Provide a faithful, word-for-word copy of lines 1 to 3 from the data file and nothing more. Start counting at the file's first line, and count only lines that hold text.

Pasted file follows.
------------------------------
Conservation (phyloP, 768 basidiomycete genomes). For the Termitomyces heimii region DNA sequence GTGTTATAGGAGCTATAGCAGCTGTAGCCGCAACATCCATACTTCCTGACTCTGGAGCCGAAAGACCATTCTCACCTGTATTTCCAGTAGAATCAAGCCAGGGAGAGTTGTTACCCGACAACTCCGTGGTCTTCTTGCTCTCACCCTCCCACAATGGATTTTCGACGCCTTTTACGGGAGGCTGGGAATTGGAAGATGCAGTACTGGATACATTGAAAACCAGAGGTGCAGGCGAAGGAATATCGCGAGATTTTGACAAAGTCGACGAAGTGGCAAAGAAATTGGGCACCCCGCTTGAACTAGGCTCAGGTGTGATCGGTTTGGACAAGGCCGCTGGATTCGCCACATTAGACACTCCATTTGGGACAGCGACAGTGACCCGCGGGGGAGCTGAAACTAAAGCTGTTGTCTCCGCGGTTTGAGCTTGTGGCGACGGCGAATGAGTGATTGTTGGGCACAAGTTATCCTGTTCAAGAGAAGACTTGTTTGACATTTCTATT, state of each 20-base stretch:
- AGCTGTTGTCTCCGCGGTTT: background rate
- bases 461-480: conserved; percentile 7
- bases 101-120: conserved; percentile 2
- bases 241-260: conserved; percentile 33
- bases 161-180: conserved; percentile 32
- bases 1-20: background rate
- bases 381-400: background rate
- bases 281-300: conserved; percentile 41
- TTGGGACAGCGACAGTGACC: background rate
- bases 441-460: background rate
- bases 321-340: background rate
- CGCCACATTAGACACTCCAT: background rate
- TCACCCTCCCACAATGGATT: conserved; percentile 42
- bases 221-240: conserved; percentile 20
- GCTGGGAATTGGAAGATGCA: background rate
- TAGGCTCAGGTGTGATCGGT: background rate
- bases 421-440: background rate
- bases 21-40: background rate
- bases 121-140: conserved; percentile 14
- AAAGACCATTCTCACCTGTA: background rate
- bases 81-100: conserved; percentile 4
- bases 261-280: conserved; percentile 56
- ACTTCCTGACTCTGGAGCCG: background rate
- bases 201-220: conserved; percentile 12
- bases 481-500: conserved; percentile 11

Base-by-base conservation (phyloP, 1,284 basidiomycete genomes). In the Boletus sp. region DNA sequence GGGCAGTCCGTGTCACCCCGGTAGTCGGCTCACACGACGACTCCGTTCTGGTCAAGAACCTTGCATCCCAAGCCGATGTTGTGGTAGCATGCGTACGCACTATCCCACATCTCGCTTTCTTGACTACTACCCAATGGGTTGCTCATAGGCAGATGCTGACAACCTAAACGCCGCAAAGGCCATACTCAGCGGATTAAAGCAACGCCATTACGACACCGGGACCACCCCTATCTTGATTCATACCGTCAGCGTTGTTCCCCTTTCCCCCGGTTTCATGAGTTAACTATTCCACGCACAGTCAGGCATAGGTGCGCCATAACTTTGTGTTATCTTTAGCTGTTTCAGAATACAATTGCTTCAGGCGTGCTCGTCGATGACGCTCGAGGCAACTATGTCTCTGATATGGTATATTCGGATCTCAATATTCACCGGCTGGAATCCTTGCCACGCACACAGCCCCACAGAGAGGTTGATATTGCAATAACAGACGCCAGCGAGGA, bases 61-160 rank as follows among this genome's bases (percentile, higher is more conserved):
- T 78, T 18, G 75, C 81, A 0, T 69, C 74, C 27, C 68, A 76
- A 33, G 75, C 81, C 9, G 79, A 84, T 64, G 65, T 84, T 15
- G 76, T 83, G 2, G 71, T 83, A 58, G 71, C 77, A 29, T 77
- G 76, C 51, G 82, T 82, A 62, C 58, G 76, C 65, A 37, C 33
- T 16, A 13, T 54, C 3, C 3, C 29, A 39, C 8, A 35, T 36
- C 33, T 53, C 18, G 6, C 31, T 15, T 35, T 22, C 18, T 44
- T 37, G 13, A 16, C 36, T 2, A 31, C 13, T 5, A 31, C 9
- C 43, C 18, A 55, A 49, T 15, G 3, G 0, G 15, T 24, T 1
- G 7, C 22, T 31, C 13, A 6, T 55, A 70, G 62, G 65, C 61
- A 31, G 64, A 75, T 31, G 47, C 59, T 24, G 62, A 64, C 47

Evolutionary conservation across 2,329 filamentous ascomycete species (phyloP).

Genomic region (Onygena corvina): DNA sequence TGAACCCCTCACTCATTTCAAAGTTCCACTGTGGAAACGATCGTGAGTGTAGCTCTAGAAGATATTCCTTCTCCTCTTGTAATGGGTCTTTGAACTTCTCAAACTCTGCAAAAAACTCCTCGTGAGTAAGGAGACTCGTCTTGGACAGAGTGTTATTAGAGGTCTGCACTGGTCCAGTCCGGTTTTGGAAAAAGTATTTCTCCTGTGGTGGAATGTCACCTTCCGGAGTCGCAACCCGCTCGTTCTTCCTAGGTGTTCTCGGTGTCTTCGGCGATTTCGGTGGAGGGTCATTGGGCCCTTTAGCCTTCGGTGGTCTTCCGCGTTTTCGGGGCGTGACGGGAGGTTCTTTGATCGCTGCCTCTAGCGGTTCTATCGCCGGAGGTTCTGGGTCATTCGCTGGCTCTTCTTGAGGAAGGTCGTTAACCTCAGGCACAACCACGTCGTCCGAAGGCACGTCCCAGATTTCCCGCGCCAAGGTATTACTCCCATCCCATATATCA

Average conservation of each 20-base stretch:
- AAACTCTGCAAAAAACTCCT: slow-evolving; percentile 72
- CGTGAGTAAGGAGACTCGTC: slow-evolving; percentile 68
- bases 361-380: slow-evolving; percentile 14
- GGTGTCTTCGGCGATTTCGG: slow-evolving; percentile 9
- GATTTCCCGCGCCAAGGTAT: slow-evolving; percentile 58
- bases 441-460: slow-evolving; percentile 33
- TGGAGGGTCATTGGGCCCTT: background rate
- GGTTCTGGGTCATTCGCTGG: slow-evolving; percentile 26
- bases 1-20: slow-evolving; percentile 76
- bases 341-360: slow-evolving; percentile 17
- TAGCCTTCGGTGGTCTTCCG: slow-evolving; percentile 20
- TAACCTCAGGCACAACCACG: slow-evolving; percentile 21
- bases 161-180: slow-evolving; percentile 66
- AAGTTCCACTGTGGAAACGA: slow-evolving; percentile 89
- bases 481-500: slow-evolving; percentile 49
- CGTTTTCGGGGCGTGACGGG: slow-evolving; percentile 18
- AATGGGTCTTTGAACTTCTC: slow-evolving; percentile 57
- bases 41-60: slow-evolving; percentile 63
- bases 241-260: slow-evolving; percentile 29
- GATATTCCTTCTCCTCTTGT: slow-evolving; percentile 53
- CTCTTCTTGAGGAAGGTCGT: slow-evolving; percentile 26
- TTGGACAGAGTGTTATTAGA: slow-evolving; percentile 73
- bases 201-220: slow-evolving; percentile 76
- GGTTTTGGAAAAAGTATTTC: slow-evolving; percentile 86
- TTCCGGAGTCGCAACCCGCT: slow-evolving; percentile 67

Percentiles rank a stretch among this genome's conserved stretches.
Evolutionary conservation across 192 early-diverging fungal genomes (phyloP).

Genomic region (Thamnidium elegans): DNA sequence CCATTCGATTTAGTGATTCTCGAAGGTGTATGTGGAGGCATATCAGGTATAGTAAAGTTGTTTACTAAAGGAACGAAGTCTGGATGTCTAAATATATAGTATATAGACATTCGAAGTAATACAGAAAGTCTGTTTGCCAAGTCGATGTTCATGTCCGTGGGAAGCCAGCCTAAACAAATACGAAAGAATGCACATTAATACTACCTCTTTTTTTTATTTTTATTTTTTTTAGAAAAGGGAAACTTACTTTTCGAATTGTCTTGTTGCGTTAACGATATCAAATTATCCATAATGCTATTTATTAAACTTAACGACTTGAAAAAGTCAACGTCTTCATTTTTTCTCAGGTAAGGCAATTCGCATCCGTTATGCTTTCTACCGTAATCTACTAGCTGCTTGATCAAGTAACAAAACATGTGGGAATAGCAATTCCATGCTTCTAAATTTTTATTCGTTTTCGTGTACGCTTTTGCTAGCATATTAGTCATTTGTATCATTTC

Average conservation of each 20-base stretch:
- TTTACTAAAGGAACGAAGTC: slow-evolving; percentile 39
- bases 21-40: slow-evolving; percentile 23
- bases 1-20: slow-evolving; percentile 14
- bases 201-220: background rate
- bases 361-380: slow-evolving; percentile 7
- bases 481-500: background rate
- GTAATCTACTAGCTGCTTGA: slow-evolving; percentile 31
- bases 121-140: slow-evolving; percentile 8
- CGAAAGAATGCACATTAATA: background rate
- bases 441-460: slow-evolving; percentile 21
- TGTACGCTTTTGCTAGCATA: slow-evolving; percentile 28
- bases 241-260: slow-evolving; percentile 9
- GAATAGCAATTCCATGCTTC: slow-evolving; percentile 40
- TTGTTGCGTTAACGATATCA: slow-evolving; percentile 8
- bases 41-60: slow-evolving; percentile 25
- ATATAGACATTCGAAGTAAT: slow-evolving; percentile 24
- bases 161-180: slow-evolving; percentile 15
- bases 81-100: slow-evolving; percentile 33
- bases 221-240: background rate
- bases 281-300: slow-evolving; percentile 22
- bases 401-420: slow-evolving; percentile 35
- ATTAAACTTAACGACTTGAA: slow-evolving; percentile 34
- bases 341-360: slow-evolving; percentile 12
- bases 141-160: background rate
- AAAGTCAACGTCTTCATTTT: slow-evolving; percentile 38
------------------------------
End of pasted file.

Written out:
Conservation (phyloP, 768 basidiomycete genomes). For the Termitomyces heimii region DNA sequence GTGTTATAGGAGCTATAGCAGCTGTAGCCGCAACATCCATACTTCCTGACTCTGGAGCCGAAAGACCATTCTCACCTGTATTTCCAGTAGAATCAAGCCAGGGAGAGTTGTTACCCGACAACTCCGTGGTCTTCTTGCTCTCACCCTCCCACAATGGATTTTCGACGCCTTTTACGGGAGGCTGGGAATTGGAAGATGCAGTACTGGATACATTGAAAACCAGAGGTGCAGGCGAAGGAATATCGCGAGATTTTGACAAAGTCGACGAAGTGGCAAAGAAATTGGGCACCCCGCTTGAACTAGGCTCAGGTGTGATCGGTTTGGACAAGGCCGCTGGATTCGCCACATTAGACACTCCATTTGGGACAGCGACAGTGACCCGCGGGGGAGCTGAAACTAAAGCTGTTGTCTCCGCGGTTTGAGCTTGTGGCGACGGCGAATGAGTGATTGTTGGGCACAAGTTATCCTGTTCAAGAGAAGACTTGTTTGACATTTCTATT, state of each 20-base stretch:
- AGCTGTTGTCTCCGCGGTTT: background rate
- bases 461-480: conserved; percentile 7